Whānau caregivers breaking the cycle

Published: April 23, 2024

A recipient of an Excellence in Foster Care Award in 2024, Maxine shares her experiences and what drove her to become a caregiver.

Maxine Chakani and Phoenix 4x3
Phoenix, Chakani and Maxine at the Excellence in Foster Care Awards held at Government House in Wellington, March 2024.

One of 17 children, Maxine (Ngāti Kahungunu, Ngāti Porou) has been caregiving for most of her life.

Maxine, her daughter Chakani, and Chakani’s partner, Phoenix, are whānau caregivers to five of Maxine’s younger brother’s children, all aged between two and seven years when they came to live with Maxine in 2019.  

Rebuilding a sense of identity

Maxine’s siblings were raised separately, in different parts of the country, away from whānau.

“Most of them didn’t know what their whakapapa was,” Maxine says.

There were serious care and protection concerns for Maxine’s brother’s children, so Maxine agreed to become their caregiver with support from her whānau.

“The whole purpose of becoming their caregivers was so that these kids wouldn’t go through what their parents did. We’re breaking the cycle.”

Maxine, Chakani and Phoenix have raised the children to know their pepeha, their whakapapa, learn reo and waiata, and they’re all involved in kapa haka.

Phoenix supports the children with their Samoan whakapapa, language, and culture, sharing his heritage by taking them to church on Sundays, followed by sapa sui (Samoan chop suey) and a smorgasbord lunch which they really enjoy.

They also celebrate birthdays and special occasions with wider whānau. There were 28 people on a recent family holiday, - 16 adults and 12 children, including Maxine’s sister and her family.

Working as a whānau to get the right support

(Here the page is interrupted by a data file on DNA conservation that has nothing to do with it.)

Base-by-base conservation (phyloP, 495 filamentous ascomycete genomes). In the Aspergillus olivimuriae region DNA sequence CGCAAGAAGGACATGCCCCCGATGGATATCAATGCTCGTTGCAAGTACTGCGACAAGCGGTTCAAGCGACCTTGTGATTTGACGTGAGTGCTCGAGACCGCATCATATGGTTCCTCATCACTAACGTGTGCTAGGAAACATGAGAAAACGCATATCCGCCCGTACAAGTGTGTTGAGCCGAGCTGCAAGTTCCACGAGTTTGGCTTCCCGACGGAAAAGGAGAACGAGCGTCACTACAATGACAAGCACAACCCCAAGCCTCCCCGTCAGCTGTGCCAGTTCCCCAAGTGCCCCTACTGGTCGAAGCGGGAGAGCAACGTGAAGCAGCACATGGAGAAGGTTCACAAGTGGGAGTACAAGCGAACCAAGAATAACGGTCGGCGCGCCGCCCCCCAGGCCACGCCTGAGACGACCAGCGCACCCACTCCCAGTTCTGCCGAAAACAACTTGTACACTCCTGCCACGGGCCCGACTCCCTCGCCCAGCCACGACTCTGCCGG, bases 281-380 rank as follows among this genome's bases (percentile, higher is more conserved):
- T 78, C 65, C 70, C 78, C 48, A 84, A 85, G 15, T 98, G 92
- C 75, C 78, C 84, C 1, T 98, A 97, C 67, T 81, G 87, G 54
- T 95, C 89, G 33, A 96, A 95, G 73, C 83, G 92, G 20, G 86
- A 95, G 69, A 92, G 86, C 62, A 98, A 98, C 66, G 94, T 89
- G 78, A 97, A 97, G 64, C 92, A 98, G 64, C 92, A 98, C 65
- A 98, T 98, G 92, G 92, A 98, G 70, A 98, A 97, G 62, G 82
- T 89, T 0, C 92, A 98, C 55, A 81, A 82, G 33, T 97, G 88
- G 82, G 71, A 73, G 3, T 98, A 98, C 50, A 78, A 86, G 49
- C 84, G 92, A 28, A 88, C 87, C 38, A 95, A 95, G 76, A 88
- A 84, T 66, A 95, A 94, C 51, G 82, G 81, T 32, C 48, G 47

The first few years were particularly challenging. Maxine had some health issues of her own as well as lockdowns to deal with.

With each challenge, Maxine’s four adult children and their partners stepped up to help, making sacrifices of their own - all of them completing the necessary paperwork and processes to become caregivers.

Chakani, and Phoenix took the two older boys, while Maxine and another of her daughters looked after the three younger children.

Now, Maxine has the older boy, one of her own daughters and two moko living with her, while Chakani and Phoenix have the four younger siblings.

“It didn’t always go smoothly. We had to work to get the support we needed,” Maxine says.

“When they arrived, there weren’t enough beds for everyone, and we were initially only given set-up costs for one child. It also took a while to get enough devices suitable for schoolwork for the children to use during lockdown.”

Maxine can laugh looking back about some things now, like the day during lockdown when local Police called around to deliver a care package.

“When the Police saw all the kids faces up at windows, the officer said, ‘I’ll be right back with another box!”

It takes a village

Maxine’s background is in teaching. She encourages plenty of reading, creativity, and exposure to different experiences and activities, but once the kids sign up for something, they have to see it through.

“I’d rather give them the opportunity to do it and then say they don’t like it, than have them wishing they’d given something a go. But they have to finish the term off, they have to see it out, then they can decide whether to carry on or do something else.”

The whānau use a calendar app on their phones, with all the kids activities and appointments scheduled, and notes for whoever is taking them or picking them up.

“That’s the village working. Who’s doing what, who’s going to be at assembly when one of them gets a badge or a certificate, who’s going to see the teacher when someone gets into trouble.”

With all this activity, there’s a lot of fundraising involved, for school trips and competitions - basketball, cheerleading, soccer, rugby, choir, karate, ballet, swimming, athletics, badminton - the list goes on.

 “Now we’re at a point where we’re saying, choose one.”

Maxine Chakani and Phoenix were recipients of an Excellence in Foster Care Awards presented by ...
The 2024 Excellence in Foster Care Awards were presented by the Governor General Dame Cindy Kiro and Children’s Minister Karen Chhour.

Acknowledgement at the Foster Care Awards

Maxine says she’s grateful for the acknowledgement they received because they’ve worked hard to make things work for their whānau – after-school care arrangements, for example:

“We're a working whānau and after-school care wasn't working for our kids," Maxine says. "They were unhappy, acting up, and couldn't participate in after school sports activities.”

The whānau hired a driver to transport the kids to their activities. Then they put a proposal to Oranga Tamariki to be able to hire whānau members to provide transport for after school activities and to care for the kids until whānau had finished work.

 “It took a while, but we got there,” Maxine says.